d the problem of distribution#. The foregoing figures make a most satisfactory showing, and appear to indicate that mere economic problems are rapidly being solved by the growth of national wealth. But unfortunately these figures have little significance in connection with such an inquiry, if indeed they are not badly misleading.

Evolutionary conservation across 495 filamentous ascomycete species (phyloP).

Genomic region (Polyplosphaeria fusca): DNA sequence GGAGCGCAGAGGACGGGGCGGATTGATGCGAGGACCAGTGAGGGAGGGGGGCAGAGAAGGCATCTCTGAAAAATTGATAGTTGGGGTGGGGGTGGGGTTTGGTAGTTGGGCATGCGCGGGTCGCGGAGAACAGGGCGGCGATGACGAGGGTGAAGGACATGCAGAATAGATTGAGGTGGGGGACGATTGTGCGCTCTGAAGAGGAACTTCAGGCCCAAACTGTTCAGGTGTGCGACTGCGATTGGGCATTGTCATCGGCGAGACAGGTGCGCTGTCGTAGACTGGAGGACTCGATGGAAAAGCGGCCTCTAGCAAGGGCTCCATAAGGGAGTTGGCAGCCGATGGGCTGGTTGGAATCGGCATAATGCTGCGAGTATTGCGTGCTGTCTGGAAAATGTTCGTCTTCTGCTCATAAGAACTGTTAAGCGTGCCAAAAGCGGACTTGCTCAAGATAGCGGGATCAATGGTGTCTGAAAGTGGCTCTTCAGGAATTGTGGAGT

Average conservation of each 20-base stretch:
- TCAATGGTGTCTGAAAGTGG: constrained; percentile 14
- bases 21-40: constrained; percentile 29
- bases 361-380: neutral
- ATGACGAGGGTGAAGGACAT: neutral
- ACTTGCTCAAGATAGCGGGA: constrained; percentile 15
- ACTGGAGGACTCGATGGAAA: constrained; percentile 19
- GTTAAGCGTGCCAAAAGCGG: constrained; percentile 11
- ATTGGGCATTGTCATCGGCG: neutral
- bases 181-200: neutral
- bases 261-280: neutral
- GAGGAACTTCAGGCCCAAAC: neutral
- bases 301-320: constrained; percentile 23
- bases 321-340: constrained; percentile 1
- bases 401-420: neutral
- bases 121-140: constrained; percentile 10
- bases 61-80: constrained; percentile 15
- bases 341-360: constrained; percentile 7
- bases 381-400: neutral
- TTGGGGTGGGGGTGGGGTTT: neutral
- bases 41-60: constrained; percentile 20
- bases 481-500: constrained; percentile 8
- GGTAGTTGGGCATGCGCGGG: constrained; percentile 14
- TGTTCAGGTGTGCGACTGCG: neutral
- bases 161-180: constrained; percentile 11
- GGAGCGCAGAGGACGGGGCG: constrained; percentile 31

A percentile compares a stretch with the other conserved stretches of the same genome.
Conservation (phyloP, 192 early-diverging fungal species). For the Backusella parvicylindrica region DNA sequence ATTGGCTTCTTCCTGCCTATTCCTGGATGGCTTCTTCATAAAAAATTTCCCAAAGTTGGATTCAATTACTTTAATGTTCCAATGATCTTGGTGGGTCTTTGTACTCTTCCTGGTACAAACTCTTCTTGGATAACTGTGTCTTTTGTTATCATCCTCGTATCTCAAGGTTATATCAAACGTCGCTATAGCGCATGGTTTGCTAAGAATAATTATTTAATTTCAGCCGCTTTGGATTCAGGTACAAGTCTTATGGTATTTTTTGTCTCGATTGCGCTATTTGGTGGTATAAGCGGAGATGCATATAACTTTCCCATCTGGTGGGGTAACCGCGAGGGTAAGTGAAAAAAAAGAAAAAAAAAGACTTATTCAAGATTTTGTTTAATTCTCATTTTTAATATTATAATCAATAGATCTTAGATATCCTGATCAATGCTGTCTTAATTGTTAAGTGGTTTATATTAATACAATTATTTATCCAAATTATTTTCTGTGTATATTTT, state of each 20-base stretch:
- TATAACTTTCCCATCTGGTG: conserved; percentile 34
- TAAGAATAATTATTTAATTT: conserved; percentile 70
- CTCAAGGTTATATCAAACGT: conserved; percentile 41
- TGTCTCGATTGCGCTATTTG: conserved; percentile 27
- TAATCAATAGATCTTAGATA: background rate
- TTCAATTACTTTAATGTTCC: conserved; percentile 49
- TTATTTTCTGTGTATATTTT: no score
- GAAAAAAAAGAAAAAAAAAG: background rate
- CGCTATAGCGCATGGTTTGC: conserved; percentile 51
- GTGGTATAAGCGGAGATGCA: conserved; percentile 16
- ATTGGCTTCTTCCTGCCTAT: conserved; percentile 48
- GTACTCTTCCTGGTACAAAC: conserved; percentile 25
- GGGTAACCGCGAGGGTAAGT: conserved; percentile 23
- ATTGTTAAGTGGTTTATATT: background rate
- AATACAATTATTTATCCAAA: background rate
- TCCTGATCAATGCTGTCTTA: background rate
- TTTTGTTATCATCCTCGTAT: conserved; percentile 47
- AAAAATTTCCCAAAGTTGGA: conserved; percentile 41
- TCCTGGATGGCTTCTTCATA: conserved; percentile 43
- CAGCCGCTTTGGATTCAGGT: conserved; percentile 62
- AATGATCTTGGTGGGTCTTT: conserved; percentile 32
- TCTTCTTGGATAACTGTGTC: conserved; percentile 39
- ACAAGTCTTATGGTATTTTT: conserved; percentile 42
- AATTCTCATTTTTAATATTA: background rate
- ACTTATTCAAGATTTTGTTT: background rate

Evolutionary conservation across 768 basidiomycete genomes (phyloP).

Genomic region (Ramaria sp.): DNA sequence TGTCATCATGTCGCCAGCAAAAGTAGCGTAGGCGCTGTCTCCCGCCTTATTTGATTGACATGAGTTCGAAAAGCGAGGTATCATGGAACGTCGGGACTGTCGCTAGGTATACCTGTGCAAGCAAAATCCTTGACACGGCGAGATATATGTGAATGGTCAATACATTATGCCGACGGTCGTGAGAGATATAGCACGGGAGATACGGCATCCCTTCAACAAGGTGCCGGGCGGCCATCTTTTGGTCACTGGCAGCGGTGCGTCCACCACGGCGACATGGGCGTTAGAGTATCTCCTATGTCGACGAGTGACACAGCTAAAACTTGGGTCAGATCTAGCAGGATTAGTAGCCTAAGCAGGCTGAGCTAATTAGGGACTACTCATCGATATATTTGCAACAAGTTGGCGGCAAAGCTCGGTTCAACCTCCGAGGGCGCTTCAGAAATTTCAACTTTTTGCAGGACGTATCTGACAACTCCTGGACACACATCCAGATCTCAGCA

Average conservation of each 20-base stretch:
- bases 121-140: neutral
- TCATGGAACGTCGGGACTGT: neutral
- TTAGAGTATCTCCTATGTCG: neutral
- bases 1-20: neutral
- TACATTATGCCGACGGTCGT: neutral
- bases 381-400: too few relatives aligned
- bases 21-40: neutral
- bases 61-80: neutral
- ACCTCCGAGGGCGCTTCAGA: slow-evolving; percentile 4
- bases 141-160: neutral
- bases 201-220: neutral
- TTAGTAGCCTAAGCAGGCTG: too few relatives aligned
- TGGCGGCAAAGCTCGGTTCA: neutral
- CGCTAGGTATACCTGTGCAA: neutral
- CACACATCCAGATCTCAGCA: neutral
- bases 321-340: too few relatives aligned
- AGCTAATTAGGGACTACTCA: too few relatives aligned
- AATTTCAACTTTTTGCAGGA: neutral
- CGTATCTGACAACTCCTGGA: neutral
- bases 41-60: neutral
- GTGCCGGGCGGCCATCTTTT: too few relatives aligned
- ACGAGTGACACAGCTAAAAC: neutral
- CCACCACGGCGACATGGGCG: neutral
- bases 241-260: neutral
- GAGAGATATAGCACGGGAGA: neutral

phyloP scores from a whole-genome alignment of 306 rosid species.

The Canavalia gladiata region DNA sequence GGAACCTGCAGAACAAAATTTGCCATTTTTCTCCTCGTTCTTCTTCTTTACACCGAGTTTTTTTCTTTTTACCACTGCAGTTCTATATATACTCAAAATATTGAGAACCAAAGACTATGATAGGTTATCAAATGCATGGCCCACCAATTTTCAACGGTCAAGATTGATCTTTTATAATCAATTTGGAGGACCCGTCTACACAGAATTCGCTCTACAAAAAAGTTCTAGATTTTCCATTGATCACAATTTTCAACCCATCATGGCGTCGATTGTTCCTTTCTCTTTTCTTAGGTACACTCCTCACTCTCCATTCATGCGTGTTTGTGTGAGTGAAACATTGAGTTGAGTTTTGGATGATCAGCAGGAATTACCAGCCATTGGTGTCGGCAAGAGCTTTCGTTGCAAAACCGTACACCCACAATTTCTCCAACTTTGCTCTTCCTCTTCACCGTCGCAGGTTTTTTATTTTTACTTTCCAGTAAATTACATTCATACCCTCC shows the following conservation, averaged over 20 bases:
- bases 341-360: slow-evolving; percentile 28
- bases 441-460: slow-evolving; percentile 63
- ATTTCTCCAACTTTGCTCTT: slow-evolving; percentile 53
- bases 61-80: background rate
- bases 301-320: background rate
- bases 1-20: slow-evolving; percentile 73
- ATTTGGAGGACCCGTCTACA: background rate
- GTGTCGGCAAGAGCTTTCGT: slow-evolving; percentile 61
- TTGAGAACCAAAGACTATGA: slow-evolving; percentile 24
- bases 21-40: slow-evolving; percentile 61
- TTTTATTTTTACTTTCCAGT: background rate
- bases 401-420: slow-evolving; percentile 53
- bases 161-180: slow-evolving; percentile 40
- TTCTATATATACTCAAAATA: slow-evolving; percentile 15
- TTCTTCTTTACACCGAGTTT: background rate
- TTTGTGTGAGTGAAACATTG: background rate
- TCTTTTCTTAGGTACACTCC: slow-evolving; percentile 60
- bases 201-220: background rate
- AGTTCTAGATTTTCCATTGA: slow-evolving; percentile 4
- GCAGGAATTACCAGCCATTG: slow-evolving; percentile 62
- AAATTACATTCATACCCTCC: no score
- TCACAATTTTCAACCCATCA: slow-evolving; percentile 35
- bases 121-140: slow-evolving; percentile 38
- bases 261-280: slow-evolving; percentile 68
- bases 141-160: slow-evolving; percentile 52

In the first place, the final figures of "per capita wealth" are merely averages; a per capita increase, therefore, may appear when total wealth increases, altho the total may be due to the growth of comparatively few very large fortunes. The fact is evident that vast numbers of individuals and families are nearly propertyless and in so far as this is true there is involved one of the greatest of our socio-economic problems, that of the distribution of wealth and income among the people. The more unequal the distribution, the greater, in all likelihood, is the discontent; and the greater the effort of many men to find some methods by which greater equality may be attained.